Justin McCullough's curator insight, December 12, 2013 12:43 PM

Looking at the issue of GMOs, I think it is important to label the foods that we are consuming. As it is stated over and over in the video, we do have a right to know. If cigarettes are labelled to be dangerous and hazardous to your health, shouldn't we do the same thing with our foods that we eat on a daily basis? I feel that the map that was given in this video was very helpful and exposing. 

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Oil production, consumption and spills: Series of Infographics

Oil production, consumption and spills: Series of Infographics | Geography | Scoop.it

This site has several useful infographics showing many aspects of the production and consumption of oil, together with the impact of the BP oil spill in the Gulf of Mexico. 


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Invisible Children: Kony 2012

KONY 2012 is a film and campaign by Invisible Children that aims to make Joseph Kony famous, not to celebrate him, but to raise support for his arrest and set a precedent for international justice.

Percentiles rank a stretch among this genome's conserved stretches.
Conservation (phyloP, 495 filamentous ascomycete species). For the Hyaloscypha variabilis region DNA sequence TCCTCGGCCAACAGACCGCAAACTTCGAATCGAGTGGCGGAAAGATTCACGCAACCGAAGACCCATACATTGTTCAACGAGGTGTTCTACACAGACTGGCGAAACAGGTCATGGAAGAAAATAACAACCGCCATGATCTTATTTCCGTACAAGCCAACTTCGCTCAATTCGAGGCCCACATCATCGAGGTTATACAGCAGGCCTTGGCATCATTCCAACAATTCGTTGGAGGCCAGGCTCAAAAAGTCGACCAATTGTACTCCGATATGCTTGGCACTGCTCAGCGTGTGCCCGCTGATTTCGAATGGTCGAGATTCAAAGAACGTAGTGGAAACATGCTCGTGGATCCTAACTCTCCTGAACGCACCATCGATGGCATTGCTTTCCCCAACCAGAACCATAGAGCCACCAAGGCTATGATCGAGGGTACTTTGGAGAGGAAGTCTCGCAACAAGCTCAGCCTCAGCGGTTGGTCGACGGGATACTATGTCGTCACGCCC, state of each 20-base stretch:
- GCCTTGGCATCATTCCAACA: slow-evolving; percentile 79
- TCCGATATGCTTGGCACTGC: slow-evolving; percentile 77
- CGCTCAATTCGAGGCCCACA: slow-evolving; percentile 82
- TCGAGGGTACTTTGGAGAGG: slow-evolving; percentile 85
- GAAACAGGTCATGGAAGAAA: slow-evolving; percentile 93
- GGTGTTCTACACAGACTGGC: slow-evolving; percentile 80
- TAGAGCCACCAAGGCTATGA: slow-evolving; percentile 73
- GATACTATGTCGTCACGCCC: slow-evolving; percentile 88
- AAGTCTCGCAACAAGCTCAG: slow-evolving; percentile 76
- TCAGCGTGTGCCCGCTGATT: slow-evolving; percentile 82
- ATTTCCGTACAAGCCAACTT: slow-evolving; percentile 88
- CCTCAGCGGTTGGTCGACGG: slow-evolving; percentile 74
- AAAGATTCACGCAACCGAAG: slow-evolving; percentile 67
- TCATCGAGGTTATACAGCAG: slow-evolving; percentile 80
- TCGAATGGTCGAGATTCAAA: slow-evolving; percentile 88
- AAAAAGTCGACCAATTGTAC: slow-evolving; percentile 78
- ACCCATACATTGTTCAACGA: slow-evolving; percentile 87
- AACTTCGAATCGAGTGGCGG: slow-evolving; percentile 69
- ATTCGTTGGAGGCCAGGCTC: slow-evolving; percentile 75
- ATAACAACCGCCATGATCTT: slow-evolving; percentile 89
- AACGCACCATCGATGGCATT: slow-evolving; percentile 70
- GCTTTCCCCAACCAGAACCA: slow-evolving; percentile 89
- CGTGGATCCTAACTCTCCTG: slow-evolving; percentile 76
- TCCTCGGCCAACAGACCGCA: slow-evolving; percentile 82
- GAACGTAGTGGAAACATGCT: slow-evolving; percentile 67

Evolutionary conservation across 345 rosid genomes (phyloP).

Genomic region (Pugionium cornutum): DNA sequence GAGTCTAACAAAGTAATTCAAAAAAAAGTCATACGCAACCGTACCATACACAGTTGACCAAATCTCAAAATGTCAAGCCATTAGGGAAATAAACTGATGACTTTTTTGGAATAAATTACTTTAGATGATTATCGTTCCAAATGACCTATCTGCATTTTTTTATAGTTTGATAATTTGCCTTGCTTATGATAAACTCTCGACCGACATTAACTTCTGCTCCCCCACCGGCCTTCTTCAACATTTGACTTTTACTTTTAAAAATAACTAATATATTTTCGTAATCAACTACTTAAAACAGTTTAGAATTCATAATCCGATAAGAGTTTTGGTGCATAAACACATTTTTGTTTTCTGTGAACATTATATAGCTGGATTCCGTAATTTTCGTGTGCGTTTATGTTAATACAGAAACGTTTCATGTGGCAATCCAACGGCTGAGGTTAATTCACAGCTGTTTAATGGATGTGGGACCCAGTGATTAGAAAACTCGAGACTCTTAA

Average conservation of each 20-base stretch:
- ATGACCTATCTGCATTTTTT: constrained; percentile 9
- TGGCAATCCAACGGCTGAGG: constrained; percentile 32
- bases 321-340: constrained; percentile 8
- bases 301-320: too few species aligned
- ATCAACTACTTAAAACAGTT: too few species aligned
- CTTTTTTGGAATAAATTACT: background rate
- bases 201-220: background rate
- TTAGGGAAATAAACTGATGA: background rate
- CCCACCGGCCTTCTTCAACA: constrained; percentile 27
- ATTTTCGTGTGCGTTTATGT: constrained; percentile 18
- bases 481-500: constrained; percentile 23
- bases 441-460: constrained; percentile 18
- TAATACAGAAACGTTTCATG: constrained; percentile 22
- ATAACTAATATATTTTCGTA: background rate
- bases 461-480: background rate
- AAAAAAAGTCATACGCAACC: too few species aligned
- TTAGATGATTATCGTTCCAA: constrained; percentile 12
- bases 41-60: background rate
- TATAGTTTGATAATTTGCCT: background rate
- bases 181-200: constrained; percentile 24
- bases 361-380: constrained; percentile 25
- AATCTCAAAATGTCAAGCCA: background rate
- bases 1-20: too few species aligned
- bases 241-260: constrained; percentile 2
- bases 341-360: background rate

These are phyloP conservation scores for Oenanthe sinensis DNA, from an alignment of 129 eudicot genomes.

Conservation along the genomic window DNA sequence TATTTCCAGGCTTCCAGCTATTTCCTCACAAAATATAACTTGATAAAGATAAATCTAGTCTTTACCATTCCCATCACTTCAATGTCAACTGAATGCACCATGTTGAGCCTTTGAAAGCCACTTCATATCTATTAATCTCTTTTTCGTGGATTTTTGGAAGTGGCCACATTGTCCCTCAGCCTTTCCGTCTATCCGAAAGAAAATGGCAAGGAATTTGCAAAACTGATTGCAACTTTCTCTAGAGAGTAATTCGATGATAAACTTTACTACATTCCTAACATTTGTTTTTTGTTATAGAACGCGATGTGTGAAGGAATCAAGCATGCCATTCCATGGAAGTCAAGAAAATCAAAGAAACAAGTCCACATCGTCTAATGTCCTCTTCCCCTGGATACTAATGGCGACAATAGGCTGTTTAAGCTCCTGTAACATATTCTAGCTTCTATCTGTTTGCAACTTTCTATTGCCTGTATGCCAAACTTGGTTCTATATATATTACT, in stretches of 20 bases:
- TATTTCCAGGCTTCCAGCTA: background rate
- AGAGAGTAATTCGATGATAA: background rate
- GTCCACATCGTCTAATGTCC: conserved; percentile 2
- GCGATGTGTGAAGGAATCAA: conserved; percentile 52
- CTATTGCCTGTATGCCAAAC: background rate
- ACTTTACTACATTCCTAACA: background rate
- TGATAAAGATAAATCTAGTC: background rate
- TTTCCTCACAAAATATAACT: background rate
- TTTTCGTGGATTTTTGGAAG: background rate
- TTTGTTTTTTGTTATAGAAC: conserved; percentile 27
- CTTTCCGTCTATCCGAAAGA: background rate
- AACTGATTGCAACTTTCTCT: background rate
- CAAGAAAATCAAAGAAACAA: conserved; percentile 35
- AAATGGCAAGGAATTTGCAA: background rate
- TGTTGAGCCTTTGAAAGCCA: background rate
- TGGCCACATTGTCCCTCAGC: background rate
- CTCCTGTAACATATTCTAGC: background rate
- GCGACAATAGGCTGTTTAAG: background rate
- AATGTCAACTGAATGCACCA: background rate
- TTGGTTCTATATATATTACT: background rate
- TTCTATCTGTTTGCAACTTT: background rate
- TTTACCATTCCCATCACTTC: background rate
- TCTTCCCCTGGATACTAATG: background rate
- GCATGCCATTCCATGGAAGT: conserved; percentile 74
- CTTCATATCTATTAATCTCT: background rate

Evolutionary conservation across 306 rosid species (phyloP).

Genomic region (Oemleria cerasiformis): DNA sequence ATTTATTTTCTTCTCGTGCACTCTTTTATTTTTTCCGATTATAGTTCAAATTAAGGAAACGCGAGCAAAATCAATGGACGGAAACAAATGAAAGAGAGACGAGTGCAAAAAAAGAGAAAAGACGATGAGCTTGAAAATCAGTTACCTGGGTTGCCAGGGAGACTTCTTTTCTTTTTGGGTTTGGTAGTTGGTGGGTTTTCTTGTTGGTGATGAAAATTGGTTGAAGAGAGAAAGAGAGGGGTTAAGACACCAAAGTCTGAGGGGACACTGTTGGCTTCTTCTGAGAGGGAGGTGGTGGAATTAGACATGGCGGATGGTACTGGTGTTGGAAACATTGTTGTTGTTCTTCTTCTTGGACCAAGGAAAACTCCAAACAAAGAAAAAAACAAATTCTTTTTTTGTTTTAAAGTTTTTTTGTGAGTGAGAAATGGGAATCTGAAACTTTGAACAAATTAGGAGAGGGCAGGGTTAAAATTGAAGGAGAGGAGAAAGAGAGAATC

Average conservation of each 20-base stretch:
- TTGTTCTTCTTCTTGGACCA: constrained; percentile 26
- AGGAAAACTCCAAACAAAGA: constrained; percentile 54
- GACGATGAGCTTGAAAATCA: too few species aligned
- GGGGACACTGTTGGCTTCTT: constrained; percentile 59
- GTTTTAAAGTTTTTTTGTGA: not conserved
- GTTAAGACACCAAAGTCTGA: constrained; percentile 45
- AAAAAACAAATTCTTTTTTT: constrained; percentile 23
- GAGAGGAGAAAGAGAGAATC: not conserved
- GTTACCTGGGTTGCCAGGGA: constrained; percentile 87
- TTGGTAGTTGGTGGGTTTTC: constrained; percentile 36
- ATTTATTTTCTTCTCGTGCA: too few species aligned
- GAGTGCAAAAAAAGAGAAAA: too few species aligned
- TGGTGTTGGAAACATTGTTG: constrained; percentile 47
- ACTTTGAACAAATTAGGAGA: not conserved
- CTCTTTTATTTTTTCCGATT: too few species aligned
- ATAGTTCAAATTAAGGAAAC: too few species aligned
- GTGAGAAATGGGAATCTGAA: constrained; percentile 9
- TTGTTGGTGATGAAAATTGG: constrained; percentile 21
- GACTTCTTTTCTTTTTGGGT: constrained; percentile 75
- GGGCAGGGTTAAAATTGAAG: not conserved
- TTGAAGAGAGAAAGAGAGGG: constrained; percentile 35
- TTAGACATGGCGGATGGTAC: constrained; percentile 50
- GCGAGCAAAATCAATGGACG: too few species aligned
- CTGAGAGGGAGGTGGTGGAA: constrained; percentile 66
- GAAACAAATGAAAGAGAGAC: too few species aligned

This needs to be included for many reasons.  1) The geopolitical problem of child soldiers and endemic warfare in Sub-Saharan Africa needs to be analyzed from a spatial and geographic perspective.  2) The social media aspects of this campaign highlight many of the traits of globalization and is a major online movement right now. 3) This would be a perfect opportunity to have a political activist moment in your class (seriously, who is opposed to mass murder?).  4) We can teach our classes that geographers are not just going to learn about all the crap that is wrong with our Earth...we are going to fix it and use our resources to improve the human condition.  Please visit:  http://www.invisiblechildren.com